Connecticut Barbershop Defies Lockdown Restriction: 'This Is What I Have to Do in Order to Keep My Business'

On Wednesday, Cat Thibodeau—the owner of Modern Barber and Shave, a barbershop in Pawcatuck, Connecticut—reopened her business in defiance of Governor Ned Lamont's executive order closing all non-essential businesses to slow the spread of COVID-19.

"If I don't open now I am not going to be able to pay the overhead on this place," Thibodeau said. "I am not going to be able to keep the doors open. To me, it is not really a choice. This is what I have to do in order to keep my business."

Lamont had originally aimed to reopen barbershops, salons and other beauty businesses on May 20, but he reconsidered after local business owners told him they needed more time to safely reopen. On Monday, Lamont pushed the reopen date back to June 1.

Thibodeau now says she has invested thousands in preparing her shop to protect customers from coronavirus: from acquiring personal protective equipment to adapting contactless payment methods. She also says she's only accepting about 10 to 15 appointments each day so she can properly clean and disinfect between clients.

Barber shop
The entrance door of a barber shop in San Francisco, California. Robert Alexander/Getty

The Ledge Light Health District, the local entity responsible entity for enforcing Lamont's Executive Orders over foodservice and cosmetology businesses, said on Facebook that it will issue an order of closure to any establishment violating the governor's order, although it has not specified whether it will take action to close Thibodeau's business.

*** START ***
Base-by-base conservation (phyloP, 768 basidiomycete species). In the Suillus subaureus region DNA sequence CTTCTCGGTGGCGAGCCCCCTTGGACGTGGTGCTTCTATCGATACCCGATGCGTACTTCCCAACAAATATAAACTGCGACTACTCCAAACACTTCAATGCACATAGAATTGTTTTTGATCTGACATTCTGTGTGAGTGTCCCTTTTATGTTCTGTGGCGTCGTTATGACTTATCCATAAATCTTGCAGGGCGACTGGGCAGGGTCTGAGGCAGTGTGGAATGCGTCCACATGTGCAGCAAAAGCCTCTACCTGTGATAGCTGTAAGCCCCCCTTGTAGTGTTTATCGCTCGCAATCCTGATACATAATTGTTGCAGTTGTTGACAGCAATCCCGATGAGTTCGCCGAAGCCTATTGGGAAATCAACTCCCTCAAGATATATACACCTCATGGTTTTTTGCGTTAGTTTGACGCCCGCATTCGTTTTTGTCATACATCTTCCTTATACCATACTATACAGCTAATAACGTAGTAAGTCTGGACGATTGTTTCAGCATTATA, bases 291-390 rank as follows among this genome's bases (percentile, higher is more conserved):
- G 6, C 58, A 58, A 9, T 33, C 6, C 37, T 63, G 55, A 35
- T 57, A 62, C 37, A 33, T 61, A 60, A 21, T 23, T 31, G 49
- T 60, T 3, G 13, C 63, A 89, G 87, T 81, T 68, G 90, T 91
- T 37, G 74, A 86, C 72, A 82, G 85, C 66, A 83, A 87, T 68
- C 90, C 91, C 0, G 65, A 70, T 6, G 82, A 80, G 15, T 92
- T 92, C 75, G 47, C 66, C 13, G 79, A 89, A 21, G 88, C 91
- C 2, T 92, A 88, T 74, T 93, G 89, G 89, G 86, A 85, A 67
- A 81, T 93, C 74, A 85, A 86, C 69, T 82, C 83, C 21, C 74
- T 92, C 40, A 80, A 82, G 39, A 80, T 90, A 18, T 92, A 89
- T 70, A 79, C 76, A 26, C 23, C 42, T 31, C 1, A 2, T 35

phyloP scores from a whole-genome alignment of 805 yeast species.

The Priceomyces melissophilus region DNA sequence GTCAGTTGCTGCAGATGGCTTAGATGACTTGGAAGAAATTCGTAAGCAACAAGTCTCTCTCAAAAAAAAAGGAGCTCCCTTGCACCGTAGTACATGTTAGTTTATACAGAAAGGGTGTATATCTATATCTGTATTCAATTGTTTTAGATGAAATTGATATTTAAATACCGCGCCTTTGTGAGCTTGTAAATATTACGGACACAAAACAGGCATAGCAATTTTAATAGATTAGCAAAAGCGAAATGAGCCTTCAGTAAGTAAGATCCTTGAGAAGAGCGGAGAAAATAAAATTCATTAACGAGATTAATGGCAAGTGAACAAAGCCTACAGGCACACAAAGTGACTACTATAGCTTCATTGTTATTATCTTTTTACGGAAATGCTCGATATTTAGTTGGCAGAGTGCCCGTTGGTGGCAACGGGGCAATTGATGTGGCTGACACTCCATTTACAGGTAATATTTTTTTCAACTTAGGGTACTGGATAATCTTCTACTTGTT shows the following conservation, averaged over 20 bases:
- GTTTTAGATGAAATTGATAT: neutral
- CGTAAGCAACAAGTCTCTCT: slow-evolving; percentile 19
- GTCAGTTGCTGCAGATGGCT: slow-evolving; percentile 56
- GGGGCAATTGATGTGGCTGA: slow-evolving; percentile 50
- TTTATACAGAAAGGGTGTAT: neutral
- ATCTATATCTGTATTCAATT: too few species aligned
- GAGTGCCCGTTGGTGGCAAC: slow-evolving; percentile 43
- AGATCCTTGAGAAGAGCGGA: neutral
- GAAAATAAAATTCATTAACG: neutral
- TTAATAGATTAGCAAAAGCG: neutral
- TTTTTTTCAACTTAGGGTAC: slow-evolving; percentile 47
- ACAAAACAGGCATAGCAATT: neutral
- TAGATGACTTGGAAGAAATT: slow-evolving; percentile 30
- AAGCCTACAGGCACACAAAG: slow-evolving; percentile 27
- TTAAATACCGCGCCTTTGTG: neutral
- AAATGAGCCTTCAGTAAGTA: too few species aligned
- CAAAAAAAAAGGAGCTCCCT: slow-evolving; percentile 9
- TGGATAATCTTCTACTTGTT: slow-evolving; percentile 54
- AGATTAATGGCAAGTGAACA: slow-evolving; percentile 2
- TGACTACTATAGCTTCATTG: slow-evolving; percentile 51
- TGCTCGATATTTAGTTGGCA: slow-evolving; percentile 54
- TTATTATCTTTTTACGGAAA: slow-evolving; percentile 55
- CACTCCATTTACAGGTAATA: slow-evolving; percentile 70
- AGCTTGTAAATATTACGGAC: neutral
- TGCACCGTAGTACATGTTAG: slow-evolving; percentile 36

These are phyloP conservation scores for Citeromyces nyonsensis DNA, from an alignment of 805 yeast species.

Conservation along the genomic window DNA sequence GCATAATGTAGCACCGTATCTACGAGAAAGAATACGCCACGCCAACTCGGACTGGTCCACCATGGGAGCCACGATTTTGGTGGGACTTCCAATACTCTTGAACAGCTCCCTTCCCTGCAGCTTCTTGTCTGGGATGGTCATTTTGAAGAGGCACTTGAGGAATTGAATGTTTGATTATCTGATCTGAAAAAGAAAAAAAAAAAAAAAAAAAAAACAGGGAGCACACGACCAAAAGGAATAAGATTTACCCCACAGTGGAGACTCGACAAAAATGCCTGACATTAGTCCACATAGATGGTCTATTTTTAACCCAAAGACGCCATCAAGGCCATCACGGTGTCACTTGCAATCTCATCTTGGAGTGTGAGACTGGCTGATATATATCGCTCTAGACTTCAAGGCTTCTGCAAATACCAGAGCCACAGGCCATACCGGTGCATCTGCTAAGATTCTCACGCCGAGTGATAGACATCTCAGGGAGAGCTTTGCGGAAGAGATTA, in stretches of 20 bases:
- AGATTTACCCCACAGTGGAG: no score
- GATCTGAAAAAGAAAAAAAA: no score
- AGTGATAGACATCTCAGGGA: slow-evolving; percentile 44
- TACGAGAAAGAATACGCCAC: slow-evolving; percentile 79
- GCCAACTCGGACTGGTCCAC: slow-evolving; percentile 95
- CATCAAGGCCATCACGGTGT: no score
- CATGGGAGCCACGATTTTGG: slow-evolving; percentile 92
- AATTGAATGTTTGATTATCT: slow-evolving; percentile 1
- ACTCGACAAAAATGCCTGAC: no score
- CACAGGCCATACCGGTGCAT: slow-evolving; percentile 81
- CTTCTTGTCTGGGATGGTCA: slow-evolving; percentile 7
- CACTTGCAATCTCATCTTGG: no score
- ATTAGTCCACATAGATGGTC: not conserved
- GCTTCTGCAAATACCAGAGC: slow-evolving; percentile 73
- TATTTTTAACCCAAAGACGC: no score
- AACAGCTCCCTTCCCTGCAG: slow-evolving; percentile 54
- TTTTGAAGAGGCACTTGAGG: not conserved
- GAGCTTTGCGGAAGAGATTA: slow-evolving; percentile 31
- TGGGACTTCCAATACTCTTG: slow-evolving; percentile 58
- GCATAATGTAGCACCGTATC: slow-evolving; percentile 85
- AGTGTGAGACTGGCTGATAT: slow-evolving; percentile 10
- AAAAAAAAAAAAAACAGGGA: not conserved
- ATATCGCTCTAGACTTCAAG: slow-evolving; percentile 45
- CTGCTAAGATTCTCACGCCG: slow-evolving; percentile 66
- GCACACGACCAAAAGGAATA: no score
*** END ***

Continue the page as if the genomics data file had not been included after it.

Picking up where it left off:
Stephen Mansfield, Deputy Director of Health for the Ledge Light Health District, told NBC Connecticut that his entity sent an inspector to ensure that Thibodeau's barbershop adhered to all public health guidelines. The shop reportedly passed the inspection.

"A public health order has been drafted and will be delivered [Thursday] morning. She will be required to close," a Ledge Light Health District spokesperson told Newsweek.

Thibodeau says she plans on getting a lawyer and doing whatever she needs to get her business operating again.

Thibodeau is just the latest owner of a cosmetology business to reopen their shop in defiance of a governor's shutdown order.

In Michigan, 77-year-old Owosso barber Karl Manke reopened his barbershop last Monday in violation of Michigan Governor Gretchen Whitmer's executive order shutting down all non-essential businesses.

Similar to Thibodeau, he said he could no longer survive without making an income and pledged to observe safety guidelines to minimize his customers' possible exposure to coronavirus.

In Texas, Shelley Luther, owner of Salon A La Mode in north Dallas, was imprisoned for several days after she continued to operate her business under the same reasoning as Manke and Thibodeau.

She was eventually released by the Texas Supreme Court after Texas Governor Greg Abbott rewrote his executive order to forbid future arrests for businesses who violated his executive order.

Update (5/20/2020, 5:20 p.m.): This article has been updated to include a statement from the Ledge Light Health District.